Leaving MGM (and Irving Thalberg) behind and joining Paramount, Erich von Stroheim worked with his co-writer Harry Carr to come up with a tale set in Stroheim’s native Vienna, a tale as large and expansive as anything he had told. The production ran on for nine months after having essentially recreated a large section of 1914 Vienna on the Paramount backlot until the studio shut down production and forced Stroheim to cut a film with what he had. He ended up producing two films, The Wedding March and its now lost sequel The Honeymoon, and the first half (well, perhaps the first third, there was apparently talk of a third entry) feels truncated. The films were also victims of the transition to sound, getting left behind in the mad dash for talkies that Paramount was obviously not willing to give money to Stroheim to reshoot in order to accomplish. The end result is a nice film with a surprisingly hard edged finale that really feels like it was going to feed into something more but manages to stand well enough on its own.
Prince Nicki (Stroheim) is the only son of an old Viennese family that is running low on funds. He spends his nights pursuing expensive women and gambling, getting himself into financial holes that his father, Prince Ottokar (George Fawcett), refuses to help with the problem while his mother, Princess Maria (Maude George), helps him paper over the problems, but she extracts from him a promise that he will marry money, a woman of her choosing. He happily accepts, and in the tradition of these sorts of romantic operettas, Nicki instantly discovers the woman he actually loves, a common girl named Mitzi (Fay Wray), the daughter of an innkeeper who is purportedly betrothed to Schani (Matthew Betz), a butcher.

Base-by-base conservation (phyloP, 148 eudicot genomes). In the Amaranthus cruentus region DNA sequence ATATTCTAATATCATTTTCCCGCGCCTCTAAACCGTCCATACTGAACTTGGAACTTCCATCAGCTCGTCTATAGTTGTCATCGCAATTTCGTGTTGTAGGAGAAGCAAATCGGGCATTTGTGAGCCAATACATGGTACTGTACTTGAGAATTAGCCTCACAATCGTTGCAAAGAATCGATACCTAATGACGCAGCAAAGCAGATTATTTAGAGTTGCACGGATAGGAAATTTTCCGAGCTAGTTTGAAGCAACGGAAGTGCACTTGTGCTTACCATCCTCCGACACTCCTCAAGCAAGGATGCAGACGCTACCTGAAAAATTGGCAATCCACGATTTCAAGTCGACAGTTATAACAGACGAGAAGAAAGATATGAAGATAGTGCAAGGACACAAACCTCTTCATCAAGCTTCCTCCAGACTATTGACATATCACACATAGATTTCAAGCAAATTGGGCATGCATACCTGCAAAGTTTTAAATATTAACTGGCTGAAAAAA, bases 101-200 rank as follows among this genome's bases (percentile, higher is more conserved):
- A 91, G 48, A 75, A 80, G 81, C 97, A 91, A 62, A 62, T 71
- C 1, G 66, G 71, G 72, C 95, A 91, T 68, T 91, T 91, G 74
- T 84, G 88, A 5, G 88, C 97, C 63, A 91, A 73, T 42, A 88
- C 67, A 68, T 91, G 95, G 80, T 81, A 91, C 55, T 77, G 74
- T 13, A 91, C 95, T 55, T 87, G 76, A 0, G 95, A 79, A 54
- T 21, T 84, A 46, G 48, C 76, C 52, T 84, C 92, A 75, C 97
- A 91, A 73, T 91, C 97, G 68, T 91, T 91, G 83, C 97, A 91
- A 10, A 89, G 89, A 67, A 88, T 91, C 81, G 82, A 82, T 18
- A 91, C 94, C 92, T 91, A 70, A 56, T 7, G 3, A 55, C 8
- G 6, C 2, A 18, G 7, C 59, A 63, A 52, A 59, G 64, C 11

The movie is built out of extended sequences, the first of which is really where Nicki meets Mitzi, and it’s where the film is at its most charming. Nicki is part of a military parade on Corpus Christi, stationed to the side as the Emperor Franz-Josef enters the cathedral. Nicki and Mitzi catch each other’s eyes, and it’s just a series of small, playful bits of mostly wordless banter between the two as things happen around them, mostly Mitzi’s father (Cesare Gravina) and mother (Dale Fuller) engage with Schani, notice the flirting going on between their daughter and the notorious, penniless womanizer on the horse and in the uniform above them.
The romance between the two grows around a late night meeting where Nicki visits Mitzi at her window, taking her out to look at the beautiful Blue Danube River, but this happens while Prince Ottokar meets with the rich industrialist Fortunat Schweisser (George Nichols) to arrange the marriage of Nicki to Schweisser’s daughter Cecelia (ZaSu Pitts). I mean…it was kind of predictable that Nicki’s parents would figure out a less than ideal match (Cecelia has a limp) just when Nicki finds true love. It really is that kind of movie.
What this doesn’t seem to be is the kind of movie where Nicki marries Cecelia, leaving Mitzi alone to try and save Nicki’s life because Schani is so mad at what’s going on that even though Nicki’s marrying another woman, Schani can’t take the shame and is planning on murdering Nicki as he walks out of his own wedding. This is either the most cynical ending of Stroheim’s career outside of Greed, or it’s essentially the second act turn that was going to get resolved in further story that probably would have been captured in The Honeymoon.
It’s a largely nice look at Vienna in 1914, at ill-fated romance, and with a not entirely expected ending that sends our loving characters in vastly different directions. I wish The Honeymoon still existed in order to see how the story resolved (I imagine it’s pretty standard romantic stuff and Nicki and Mitzi end up together), but this does feel like half of a story instead of something entirely completely. Still, the production design is impeccable (one of the film’s cameramen got married on the set of the cathedral), enough so that when it was complete Stroheim reportedly declared that he was standing in the Vienna of his youth. The acting is good all around, and the romance is solidly built. Without the second half of the story, it feels like a trifle with an unexpected ending. Still, it’s nice.
3 thoughts on “The Wedding March”